The difperfion of the builders of Babel, preferved the believing remnant which, otherwise, had been fwallowed up and loft, and made room for the work of faith in the tents of Shem; difclofing there, more and more, the divine will and doctrine of Chrift, until the fhout of a king was heard among them.
The people were called Ifrael, for they had power with God. And it early began to be realized by all the proud of the earth, that the divine inftitutions were indeed foundations; and that other foundations no man could lay. Rahab, of Egypt, had the fairest pretenfions; and firft, among the nations, claimed the empire; but, from hence, she was cut asunder. Canaan, who refused to ferve in the tents of Shem, felt from hence, a ftill heavier doom,
On these eternal grounds, a Zion arose, whose walls were falvation, and whofe gates were praise. Who could fay to the high hills, Why leap ye? This is the hill of God.
The dragon of Affyria, who had humbled all the nations of the earth, received here, in the prime of his ftrength, an incurable wound. O that they had been wife! that they had understood this! that they had confidered their latter end! How foon fhould all their enemies have been fubdued under them?— For their rock was not as the rock of Zion, they themselves being judges.
But, be aftonifhed, Oye heavens at this!The people of his Holinefs covered to be like the nations, and left the divine inftitutions for vain things; and, by their many foolish inventions, they made themselves viler than the heathen. Wherefore the Rock of their falvation fold them,
For the fore correction of a difobedient people by the hand of men, according to the covenant, and to be the great buyer of the poor captives of Zion; and as yet the will of God must be done, and the work of redemption be carried on and finished, by a refiftance unto blood againft fin; God commanded that Babylon herself fhould rife, and become the golden head of the nations; and, age after age, be the great Aceldama of the faints and mar tyrs; and, finally, of her own lovers and fup porters.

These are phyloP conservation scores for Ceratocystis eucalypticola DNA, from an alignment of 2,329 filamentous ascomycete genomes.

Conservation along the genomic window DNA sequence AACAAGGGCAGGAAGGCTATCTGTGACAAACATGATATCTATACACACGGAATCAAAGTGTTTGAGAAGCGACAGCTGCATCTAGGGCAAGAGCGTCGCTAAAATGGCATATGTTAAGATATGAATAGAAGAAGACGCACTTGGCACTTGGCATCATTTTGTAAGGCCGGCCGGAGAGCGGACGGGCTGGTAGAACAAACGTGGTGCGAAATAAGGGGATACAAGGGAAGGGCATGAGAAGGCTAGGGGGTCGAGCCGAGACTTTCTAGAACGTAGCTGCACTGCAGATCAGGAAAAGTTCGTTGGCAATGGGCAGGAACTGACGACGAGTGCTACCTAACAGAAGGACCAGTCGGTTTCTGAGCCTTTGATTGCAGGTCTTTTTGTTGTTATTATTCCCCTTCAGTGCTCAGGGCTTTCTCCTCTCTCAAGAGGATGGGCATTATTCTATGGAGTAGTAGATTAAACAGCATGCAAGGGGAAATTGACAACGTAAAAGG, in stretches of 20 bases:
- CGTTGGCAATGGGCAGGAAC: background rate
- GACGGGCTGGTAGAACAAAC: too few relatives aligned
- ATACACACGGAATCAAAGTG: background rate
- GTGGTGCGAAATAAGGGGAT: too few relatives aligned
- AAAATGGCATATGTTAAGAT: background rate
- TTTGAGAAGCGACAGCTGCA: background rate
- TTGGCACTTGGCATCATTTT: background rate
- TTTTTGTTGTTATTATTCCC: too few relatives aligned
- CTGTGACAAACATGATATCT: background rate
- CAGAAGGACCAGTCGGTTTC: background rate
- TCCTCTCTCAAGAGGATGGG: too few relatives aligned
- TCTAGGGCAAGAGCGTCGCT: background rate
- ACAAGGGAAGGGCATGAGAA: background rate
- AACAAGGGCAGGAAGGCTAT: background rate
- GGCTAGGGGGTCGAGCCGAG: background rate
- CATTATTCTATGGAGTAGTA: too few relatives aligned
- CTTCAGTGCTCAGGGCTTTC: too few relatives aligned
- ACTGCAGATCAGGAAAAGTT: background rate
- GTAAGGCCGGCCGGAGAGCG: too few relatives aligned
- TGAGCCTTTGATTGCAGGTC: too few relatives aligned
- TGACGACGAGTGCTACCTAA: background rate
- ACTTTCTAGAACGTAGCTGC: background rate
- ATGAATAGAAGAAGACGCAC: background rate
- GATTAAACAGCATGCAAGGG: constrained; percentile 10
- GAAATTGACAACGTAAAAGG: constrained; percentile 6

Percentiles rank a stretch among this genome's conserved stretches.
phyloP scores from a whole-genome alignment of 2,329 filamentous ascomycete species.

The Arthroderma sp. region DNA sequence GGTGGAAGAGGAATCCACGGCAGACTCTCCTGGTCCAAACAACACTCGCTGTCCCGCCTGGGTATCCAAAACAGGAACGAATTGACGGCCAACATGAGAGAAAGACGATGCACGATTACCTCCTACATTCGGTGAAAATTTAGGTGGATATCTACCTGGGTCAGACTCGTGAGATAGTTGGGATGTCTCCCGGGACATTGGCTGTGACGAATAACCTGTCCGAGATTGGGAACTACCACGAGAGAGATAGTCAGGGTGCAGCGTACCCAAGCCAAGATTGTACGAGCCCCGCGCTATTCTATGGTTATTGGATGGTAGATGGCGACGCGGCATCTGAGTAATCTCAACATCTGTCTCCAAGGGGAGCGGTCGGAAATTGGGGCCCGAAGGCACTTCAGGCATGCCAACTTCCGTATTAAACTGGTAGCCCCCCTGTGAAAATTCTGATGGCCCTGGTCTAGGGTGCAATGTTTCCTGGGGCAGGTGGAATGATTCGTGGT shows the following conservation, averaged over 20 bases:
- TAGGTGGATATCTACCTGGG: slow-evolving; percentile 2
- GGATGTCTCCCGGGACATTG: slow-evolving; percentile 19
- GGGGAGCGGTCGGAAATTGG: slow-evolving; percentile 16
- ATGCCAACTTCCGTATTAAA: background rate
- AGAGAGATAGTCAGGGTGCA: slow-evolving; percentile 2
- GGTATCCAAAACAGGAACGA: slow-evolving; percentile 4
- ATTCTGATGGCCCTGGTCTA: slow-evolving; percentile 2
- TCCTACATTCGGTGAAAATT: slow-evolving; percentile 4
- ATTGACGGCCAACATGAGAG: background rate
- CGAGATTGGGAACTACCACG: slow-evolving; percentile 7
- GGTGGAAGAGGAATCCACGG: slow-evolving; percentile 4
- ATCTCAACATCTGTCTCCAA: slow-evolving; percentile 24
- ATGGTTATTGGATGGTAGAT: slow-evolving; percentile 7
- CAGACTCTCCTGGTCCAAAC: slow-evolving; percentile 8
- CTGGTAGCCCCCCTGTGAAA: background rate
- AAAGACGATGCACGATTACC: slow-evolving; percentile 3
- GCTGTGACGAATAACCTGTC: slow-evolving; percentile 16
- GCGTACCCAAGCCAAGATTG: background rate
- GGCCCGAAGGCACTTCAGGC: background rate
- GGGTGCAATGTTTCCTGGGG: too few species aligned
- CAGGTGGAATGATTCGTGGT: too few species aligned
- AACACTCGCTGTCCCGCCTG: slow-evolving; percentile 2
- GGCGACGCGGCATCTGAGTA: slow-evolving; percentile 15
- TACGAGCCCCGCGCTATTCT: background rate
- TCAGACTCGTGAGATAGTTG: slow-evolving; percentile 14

Section 5. Babylon the City of Kingdoms. After Nimrod, whofe work was left unfinished, Semiramis, an ambitious woman, gave
to Babylon a great fet out; but her work feemed an object of parade and fhow, rather than of that deep policy, which, in the first undertaking, and in the flue, characterized this emprefs of cities.
For fome ages Babylon remained an affoci.. ate with her fifter Nineveh; but from the time of Nabonaffar, who, in the fcriptures is called Baladan, which is commonly dated 747 years before Jefus Chrift, fhe began to rival the metropolis of the Affyrian empire; and fometime in the fucceeding reign of Merodach-Baladan, about 710 years before Chrift, the feemed to affume her troe ftyle; and not long after Judea, for the first time, was invaded by this power, and the country was laid wafte, and Manaffeh the king was taken and carried bound to Babylon. It was not, however, until the time of Nabopolaffar, the father of Nebuchadnezzar, about 630 years before Chrift, that Nineveh was utterly deftroyed, when Babylon commenced her fingle career of glory. And as this most excellent fabric of human wisdom was thus finifhed by that family, Nebuchadnezzar was induced to confider it as his own work.
Here I would again obferve, that I have no zeal to fix dates. I confider it as impoffible to determine with certainty the dates of these ages; but, by the general confent of chronologers, the above dates are right within a computation of about ten years.
Babylon rofe up in the moft furpaffing fivle of religion. The name of Baladan, the first Babylonian monarch, was compounded of the